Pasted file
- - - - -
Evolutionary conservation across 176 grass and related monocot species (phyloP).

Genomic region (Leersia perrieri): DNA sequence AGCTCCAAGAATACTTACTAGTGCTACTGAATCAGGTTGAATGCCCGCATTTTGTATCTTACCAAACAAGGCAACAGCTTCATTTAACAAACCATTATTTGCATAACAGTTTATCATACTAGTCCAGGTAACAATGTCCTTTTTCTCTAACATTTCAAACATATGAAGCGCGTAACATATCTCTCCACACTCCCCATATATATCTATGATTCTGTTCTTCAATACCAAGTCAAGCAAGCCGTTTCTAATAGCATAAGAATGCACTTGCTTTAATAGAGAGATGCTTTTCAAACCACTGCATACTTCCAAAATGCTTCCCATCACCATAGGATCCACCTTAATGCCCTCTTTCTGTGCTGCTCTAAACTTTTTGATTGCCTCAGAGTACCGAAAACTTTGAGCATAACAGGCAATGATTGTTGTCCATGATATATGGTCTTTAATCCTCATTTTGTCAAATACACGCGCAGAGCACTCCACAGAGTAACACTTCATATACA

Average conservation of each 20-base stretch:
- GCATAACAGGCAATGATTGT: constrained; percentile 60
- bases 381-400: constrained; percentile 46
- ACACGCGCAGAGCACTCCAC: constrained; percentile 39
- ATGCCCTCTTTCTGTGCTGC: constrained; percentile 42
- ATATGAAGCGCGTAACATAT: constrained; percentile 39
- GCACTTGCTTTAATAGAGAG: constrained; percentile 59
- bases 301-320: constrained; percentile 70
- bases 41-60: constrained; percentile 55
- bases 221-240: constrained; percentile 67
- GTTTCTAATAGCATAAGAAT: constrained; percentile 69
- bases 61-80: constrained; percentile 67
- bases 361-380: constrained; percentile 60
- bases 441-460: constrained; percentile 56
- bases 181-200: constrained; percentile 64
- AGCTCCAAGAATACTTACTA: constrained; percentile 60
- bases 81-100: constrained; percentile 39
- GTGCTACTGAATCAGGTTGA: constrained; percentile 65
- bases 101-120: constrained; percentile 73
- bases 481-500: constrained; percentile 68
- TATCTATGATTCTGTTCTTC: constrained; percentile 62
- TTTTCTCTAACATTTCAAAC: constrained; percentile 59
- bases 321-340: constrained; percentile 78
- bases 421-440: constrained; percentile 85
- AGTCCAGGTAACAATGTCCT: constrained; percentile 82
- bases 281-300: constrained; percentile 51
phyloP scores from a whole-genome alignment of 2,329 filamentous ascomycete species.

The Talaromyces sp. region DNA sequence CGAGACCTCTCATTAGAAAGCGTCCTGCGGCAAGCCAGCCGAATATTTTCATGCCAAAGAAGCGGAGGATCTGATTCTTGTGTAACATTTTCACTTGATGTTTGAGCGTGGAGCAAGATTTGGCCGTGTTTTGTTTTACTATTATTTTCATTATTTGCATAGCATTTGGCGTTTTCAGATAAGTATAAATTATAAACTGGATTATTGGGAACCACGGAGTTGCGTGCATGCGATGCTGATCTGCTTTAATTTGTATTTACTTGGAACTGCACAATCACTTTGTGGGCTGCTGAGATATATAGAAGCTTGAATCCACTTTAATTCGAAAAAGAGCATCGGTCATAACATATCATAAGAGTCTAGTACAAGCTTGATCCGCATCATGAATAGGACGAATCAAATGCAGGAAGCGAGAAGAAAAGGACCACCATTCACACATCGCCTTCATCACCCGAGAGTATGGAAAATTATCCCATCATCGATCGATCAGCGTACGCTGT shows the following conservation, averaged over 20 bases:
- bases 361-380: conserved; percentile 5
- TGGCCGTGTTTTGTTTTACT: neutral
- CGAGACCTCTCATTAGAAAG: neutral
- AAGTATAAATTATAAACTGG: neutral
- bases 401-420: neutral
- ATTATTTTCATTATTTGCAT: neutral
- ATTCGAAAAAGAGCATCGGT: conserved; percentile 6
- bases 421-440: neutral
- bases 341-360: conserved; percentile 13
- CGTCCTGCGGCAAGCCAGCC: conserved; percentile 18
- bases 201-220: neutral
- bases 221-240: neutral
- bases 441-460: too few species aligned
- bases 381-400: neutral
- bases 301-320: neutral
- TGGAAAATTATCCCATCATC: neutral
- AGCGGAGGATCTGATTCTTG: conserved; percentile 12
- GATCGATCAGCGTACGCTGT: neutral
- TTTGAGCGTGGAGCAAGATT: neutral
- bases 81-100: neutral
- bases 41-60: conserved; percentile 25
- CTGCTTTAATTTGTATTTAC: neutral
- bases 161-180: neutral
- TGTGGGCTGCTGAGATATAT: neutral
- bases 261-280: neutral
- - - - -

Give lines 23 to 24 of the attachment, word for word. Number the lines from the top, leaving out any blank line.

- TATCTATGATTCTGTTCTTC: constrained; percentile 62
- TTTTCTCTAACATTTCAAAC: constrained; percentile 59